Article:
- #1

Thomas Michael

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- TL;DR Summary
- How does one go from ##\phi## to ##x=\cos(\phi)##

I'm reading "Differential Equations with Applications and Historical Notes" by George F. Simmons and I am confused about something on pages 431-432

He has the second order ordinary differential equation

$$\frac {d^2v} {d\phi^2} + \frac {\cos(\phi)} {\sin(\phi)} \frac {dv} {d\phi} + n(n+1)v = 0 ~~~~~~~~~~~~~~~~~~~ eq. 1$$

And then using a change of independent variable from ## \phi ## to ## x = \cos(\phi) ## eq 1 is transformed into the Legendre equation

$$ (1-x^2) \frac {d^2v} {dx^2} - 2x \frac {dv} {dx} + n(n+1)v = 0 ~~~~~~~~~~~~ eq. 2 $$

But I don't see how he got from eq 1 to eq 2

Anyone feel like helping me out?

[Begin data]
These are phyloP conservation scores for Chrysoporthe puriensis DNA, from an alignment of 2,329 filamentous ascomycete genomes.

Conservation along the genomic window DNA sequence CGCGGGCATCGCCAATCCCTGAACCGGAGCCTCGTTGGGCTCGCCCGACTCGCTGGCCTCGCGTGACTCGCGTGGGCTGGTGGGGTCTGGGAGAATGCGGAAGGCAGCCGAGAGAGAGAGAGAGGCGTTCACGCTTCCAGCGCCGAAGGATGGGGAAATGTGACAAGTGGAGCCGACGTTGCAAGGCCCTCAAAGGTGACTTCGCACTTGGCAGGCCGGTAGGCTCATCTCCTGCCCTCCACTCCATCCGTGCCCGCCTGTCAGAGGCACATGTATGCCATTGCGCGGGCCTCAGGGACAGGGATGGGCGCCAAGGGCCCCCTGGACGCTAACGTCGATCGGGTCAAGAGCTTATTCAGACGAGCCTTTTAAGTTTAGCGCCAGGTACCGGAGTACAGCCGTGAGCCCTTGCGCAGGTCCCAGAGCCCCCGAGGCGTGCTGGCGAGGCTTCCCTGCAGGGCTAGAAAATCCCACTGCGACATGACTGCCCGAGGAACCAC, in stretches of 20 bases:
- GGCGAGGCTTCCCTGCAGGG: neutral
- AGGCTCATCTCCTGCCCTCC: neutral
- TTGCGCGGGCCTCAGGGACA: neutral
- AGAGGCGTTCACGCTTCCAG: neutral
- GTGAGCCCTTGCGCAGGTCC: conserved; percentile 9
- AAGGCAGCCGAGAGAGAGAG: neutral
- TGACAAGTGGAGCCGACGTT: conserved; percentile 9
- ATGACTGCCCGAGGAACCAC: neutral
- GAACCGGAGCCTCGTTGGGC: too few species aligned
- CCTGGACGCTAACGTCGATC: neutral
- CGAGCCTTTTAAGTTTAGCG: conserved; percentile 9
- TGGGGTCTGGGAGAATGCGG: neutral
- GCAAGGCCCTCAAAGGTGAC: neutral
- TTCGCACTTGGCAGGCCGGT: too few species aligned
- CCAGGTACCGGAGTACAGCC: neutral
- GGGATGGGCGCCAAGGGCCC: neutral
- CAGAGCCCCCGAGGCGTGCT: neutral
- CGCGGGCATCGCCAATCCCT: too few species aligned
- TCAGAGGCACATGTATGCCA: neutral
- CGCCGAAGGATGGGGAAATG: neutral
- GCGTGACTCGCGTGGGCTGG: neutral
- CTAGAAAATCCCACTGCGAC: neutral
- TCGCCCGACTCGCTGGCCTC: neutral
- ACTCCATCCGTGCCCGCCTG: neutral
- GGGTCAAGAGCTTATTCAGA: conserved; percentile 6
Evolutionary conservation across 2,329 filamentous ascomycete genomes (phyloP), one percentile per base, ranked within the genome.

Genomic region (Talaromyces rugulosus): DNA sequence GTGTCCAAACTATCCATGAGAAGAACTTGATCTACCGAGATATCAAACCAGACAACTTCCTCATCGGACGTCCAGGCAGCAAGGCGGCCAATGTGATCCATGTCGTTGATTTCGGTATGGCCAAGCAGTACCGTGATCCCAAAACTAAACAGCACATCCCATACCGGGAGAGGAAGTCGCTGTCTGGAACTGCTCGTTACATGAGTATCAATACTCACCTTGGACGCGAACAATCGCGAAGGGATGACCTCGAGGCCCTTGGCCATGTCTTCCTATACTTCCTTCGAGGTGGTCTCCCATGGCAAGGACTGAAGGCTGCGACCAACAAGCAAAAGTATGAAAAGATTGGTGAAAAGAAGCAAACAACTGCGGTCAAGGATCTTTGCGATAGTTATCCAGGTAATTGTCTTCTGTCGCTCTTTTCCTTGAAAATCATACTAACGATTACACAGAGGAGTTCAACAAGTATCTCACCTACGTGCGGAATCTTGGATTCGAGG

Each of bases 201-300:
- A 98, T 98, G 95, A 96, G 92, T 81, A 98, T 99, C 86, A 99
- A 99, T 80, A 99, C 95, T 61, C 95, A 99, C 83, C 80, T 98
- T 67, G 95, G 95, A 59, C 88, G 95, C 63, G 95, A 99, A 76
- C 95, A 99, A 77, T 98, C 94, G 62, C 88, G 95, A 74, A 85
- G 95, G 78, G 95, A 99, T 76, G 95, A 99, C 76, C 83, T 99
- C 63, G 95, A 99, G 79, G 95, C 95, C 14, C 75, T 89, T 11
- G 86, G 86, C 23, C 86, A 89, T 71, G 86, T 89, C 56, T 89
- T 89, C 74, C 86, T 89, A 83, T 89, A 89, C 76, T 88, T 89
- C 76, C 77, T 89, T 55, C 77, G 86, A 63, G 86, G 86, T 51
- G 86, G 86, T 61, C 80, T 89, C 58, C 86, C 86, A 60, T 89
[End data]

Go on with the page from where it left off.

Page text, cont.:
He has the second order ordinary differential equation

$$\frac {d^2v} {d\phi^2} + \frac {\cos(\phi)} {\sin(\phi)} \frac {dv} {d\phi} + n(n+1)v = 0 ~~~~~~~~~~~~~~~~~~~ eq. 1$$

And then using a change of independent variable from ## \phi ## to ## x = \cos(\phi) ## eq 1 is transformed into the Legendre equation

$$ (1-x^2) \frac {d^2v} {dx^2} - 2x \frac {dv} {dx} + n(n+1)v = 0 ~~~~~~~~~~~~ eq. 2 $$

But I don't see how he got from eq 1 to eq 2

Anyone feel like helping me out?